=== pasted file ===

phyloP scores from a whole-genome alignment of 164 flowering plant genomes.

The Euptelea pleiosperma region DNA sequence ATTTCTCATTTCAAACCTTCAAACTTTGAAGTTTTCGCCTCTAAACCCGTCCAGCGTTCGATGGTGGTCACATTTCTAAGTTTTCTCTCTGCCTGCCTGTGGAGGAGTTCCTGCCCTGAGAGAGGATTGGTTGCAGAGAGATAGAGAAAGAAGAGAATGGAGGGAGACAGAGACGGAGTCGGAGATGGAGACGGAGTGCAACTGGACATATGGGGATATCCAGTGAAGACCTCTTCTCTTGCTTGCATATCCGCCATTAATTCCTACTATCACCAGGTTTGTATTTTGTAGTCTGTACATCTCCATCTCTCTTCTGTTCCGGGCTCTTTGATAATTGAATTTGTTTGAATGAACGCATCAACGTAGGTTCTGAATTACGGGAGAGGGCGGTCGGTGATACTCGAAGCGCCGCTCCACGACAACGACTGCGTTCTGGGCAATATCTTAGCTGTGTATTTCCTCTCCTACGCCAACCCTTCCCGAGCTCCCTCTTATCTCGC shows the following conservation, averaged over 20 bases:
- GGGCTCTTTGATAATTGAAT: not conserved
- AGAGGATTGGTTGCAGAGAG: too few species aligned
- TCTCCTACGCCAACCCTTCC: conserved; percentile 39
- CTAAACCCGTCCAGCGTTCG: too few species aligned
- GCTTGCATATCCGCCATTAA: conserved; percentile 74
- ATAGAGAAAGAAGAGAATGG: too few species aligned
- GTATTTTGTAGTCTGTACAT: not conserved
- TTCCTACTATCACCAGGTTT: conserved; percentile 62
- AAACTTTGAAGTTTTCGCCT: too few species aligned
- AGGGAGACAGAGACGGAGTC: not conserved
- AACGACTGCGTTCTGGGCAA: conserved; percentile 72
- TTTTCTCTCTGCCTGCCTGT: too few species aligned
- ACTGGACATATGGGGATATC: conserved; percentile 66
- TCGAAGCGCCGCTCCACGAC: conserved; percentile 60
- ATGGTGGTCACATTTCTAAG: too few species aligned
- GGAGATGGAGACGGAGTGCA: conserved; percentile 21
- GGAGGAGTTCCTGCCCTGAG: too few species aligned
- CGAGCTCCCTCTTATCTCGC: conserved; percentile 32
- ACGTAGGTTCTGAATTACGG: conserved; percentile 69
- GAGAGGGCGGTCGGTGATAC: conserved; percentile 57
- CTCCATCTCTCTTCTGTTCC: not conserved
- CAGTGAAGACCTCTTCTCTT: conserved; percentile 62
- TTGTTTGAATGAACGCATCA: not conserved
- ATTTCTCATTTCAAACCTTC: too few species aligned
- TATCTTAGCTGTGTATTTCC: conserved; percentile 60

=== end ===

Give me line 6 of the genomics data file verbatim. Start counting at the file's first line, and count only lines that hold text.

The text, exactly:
- CTAAACCCGTCCAGCGTTCG: too few species aligned